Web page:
It is crucial that insurers and reinsurers take account of statistically rare loss events in their risk management calculations. One such rare event was the torrential rainfall and severe flooding that Hurricane Harvey brought to the Houston area in August. The series of three extreme hurricanes that struck within the space of just a few weeks – Harvey, Irma and Maria – is also indeed rare but by no means impossible, especially as experts predict that certain types of extreme weather events are likely to become more frequent in the future as a result of climate change. 2017 therefore gave us a foretaste of what we can expect in the future.
Once again, significantly less than half the losses were covered by risk transfer solutions: the share of insured losses was higher than the previous year, but at 41% still well below the 50% mark. And this even though more than four-fifths of all losses were in North America, with its high level of insurance density.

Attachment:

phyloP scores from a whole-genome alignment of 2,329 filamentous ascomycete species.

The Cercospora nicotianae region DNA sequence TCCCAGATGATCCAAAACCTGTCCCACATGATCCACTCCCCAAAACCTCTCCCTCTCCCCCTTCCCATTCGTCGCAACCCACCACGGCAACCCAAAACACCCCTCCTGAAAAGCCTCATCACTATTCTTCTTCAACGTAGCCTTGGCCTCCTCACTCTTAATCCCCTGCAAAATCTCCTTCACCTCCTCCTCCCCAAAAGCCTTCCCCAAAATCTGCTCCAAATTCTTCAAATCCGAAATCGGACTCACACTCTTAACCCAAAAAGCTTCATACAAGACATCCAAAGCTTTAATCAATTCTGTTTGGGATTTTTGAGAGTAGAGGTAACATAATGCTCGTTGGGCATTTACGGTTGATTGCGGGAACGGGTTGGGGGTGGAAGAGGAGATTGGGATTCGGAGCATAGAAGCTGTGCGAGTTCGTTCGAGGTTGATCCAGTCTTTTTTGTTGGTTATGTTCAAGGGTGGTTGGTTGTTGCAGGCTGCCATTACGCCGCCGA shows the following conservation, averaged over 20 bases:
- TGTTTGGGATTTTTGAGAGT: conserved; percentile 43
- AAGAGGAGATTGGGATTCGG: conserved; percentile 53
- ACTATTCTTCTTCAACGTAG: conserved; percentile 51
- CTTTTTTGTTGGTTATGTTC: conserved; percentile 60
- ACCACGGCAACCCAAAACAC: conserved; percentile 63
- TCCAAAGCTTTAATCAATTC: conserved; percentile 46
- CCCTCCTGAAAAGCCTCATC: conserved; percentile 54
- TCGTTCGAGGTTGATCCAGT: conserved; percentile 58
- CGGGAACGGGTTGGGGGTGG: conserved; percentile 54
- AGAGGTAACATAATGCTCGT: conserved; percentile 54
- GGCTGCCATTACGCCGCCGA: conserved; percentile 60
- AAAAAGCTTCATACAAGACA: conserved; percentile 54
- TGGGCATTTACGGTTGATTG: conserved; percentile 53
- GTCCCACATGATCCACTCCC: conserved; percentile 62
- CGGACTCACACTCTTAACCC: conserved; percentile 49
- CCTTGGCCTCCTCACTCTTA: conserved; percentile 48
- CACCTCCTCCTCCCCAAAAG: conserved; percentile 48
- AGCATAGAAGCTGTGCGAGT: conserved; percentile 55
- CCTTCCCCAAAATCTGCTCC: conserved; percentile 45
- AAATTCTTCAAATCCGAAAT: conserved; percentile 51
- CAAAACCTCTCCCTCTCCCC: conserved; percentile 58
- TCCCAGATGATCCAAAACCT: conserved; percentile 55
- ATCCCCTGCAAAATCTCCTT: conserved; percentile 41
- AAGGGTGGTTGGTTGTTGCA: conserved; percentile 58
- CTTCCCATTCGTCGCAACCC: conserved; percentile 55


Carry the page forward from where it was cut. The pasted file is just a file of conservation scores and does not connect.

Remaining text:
I believe these facts and figures not only highlight the business opportunities available to insurers. They also show the enormous economic challenges that people, companies and public institutions face in tackling the consequences of disasters. Given these circumstances, insurers are almost obliged to develop new covers that better meet clients’ needs. The use of data from sensors or satellites and systems incorporating elements of artificial intelligence now make it possible to offer entirely new insurance concepts. Here is one example: Crop insurance for farmers in regions where it is difficult to estimate losses using traditional methods of damage assessment. One positive effect of such a system is faster payouts by insurers, which help victims to get back on their feet more quickly following a disaster. Studies have shown that emerging countries in particular are able to recover more quickly after extreme catastrophes if insurance density is high, as the international insurance community carries a higher proportion of the risks spread across many shoulders.